Earwigs seem to be one of those insects that give us the shivers. Maybe it's the long segmented body and maybe its those large appendages at the end that look like pincers. While the scary-looking insects don't harm humans, they can reduce your plants to Swiss cheese. They are most evident in wet springs and summers. Earwigs eat insects and can be beneficial to the garden, but when food supplies are low they will eat thin-leaved plants. Earwigs are out at night, so trapping methods are often successful. Insecticide use should be discouraged unless the infestation is severe. Insecticides will kill the beneficial insects too.
Minimising the damage
Earwigs like moist, dark environments. To avoid infestations, do a little yard cleanup. Earwigs will nest underground when it is egg-laying season, but the rest of the time they are holed up in rotten boards, under the deck, hiding in a pile of wood chips and similar areas. Move debris so they have fewer hiding places. Simply moving items like pots on the patio, then stomping the running pests, is an easy way to reduce the population.
Chemical insecticides may aid in earwig control. Unfortunately they don't target only earwigs, and the compounds can harm good insects as well as build-up in the soil and groundwater. Chemical insecticides come in liquid, granular and dust. Powders and granules work the best when applied to hiding locations. Some examples of insecticides are diazinon, carbaryl, chlorpyrifos and propoxur. Diazinon is potentially dangerous to humans but targets earwigs. Carbaryl is relatively safe to humans, but it threatens many other insect species. You should always weigh your health and the environment's biological balance when deciding to use a chemical insecticide.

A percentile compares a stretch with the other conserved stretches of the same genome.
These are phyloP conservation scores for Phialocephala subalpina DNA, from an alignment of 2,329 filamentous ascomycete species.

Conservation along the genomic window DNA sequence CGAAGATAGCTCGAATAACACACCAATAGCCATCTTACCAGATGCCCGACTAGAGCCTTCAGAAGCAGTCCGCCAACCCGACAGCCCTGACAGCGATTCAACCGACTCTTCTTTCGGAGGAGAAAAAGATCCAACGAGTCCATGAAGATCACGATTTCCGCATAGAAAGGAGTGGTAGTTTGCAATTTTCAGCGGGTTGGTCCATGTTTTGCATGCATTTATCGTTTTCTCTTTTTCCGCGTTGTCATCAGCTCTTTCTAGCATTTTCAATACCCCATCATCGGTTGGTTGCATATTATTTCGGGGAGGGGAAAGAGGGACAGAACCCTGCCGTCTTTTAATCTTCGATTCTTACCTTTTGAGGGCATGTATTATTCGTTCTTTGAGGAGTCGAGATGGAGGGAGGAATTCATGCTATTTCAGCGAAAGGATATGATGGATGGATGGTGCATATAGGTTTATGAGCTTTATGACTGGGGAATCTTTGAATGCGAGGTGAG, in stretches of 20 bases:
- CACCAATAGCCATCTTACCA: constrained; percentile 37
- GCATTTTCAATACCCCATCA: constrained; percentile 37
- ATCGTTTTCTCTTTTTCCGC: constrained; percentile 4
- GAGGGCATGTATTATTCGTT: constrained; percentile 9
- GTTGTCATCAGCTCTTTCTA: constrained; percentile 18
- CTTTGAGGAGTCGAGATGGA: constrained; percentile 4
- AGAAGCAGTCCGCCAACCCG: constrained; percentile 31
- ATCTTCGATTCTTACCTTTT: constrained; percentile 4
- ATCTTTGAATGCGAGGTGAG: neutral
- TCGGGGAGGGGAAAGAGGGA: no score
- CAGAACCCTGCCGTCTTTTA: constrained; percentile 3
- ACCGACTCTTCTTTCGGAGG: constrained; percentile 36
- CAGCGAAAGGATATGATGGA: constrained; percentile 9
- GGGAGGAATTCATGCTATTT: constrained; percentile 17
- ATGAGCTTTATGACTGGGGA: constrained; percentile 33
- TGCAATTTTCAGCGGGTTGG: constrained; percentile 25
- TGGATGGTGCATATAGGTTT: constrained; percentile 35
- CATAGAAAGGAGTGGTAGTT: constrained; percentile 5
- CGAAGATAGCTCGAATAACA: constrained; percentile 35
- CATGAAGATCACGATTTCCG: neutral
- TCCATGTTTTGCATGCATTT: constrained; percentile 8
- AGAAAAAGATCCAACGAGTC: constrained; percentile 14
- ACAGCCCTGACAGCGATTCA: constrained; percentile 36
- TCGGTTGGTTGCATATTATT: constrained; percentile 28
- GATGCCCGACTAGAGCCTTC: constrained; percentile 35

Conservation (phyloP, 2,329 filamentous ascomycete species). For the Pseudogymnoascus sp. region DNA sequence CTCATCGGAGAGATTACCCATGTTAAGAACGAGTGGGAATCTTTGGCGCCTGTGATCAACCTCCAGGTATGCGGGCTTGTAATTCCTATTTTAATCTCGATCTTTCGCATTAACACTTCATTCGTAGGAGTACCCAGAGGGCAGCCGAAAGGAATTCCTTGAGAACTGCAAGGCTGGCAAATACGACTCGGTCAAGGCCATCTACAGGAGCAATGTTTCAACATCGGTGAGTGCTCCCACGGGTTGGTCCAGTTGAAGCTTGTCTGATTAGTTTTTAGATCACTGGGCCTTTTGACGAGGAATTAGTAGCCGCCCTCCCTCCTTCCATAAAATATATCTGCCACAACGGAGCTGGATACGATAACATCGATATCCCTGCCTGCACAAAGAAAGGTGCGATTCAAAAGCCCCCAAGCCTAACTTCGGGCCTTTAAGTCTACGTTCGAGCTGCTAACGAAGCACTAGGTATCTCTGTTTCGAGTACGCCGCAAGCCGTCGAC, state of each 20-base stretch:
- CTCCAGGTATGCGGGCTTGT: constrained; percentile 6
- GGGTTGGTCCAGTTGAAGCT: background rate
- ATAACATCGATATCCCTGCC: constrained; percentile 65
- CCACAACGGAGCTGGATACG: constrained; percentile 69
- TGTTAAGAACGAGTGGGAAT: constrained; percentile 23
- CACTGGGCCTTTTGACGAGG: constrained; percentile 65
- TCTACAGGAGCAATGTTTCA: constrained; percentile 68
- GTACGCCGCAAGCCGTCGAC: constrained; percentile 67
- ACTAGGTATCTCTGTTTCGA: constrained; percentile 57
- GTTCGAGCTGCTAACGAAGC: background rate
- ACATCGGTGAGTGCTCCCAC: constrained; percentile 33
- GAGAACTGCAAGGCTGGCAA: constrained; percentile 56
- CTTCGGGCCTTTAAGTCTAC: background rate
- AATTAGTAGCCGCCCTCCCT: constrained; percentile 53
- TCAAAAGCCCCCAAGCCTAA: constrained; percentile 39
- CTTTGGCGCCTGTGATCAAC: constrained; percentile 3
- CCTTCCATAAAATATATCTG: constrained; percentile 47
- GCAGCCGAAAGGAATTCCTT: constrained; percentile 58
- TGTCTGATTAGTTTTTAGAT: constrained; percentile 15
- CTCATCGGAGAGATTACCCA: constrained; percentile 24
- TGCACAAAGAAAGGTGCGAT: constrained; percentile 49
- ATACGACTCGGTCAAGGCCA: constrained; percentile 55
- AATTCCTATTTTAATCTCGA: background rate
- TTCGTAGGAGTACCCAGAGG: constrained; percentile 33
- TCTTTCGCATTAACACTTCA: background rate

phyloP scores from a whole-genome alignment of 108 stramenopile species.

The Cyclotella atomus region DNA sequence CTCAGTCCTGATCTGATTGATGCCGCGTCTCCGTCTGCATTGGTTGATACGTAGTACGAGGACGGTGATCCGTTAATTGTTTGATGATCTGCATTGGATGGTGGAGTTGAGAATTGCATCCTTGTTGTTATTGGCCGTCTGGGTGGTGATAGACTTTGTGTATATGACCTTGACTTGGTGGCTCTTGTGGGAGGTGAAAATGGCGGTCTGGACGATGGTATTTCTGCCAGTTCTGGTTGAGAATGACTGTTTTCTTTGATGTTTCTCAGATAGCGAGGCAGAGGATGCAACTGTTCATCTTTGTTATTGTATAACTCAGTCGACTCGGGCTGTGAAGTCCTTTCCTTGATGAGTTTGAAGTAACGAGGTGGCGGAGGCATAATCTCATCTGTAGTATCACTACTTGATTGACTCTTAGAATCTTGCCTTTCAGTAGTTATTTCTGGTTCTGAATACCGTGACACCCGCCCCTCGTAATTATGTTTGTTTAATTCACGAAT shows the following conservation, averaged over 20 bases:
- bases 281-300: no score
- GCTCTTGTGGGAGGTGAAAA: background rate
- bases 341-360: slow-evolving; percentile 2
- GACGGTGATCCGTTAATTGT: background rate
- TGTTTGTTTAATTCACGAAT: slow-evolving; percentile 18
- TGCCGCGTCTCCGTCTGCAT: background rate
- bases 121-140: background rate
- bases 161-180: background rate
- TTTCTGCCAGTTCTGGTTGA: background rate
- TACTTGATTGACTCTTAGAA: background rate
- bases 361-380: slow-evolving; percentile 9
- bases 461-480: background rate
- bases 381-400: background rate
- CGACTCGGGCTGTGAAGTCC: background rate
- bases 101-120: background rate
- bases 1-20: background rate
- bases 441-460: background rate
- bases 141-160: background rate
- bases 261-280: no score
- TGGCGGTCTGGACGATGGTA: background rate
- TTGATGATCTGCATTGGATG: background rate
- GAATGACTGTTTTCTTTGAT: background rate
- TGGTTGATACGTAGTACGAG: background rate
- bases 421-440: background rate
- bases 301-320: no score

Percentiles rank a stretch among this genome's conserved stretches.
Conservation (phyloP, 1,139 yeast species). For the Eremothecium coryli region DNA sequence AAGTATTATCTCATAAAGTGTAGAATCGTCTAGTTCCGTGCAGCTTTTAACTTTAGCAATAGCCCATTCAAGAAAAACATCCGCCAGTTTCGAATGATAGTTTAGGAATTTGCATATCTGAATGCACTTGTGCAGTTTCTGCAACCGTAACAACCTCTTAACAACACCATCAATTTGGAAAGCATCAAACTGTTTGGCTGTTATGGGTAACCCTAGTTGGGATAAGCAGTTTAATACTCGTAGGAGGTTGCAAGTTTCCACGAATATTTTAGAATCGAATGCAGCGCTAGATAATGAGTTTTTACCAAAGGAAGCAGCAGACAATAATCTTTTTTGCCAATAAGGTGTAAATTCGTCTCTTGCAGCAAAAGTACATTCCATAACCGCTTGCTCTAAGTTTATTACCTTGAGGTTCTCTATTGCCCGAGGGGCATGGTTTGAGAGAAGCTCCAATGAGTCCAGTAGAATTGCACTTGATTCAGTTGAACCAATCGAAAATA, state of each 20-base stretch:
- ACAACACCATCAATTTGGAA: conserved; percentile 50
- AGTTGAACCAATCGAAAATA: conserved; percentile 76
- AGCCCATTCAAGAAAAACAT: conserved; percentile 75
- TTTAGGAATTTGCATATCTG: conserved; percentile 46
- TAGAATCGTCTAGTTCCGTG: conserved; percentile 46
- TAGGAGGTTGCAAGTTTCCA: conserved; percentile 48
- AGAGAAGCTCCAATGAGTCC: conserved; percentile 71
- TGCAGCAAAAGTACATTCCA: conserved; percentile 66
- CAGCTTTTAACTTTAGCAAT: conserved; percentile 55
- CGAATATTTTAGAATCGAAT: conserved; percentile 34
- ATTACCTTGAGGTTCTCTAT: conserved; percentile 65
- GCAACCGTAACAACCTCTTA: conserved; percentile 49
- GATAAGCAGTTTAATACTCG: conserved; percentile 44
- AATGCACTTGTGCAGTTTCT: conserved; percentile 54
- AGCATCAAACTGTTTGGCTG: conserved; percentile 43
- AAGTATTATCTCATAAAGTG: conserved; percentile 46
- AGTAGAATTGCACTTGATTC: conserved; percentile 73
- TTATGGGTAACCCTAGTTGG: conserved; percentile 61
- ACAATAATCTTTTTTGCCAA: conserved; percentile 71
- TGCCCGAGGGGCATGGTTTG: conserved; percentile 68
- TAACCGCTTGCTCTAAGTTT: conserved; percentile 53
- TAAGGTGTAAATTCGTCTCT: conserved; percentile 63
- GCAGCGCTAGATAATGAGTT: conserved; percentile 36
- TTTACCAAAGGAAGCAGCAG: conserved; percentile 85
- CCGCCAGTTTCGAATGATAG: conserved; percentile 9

Natural elements or compounds can control earwigs without adding toxins to your garden. Diatomaceous earth comprises small sharp particles that cut up the earwig's belly as it crawls along. Insecticidal soap can be sprayed right on them if you feel like staying up at night and creeping around with a flashlight to find the pests. Boric acid or borax can be spread around doors and cracks to prevent earwigs from inviting themselves into your home.
Homemade insecticidal brews are easy to make, usually require things in the home and save you money. A spray bottle filled with soapy water and a couple of teaspoons of ammonia works on earwigs. Alternatively you can mix a cup of vegetable oil into the soapy water and spray the bugs.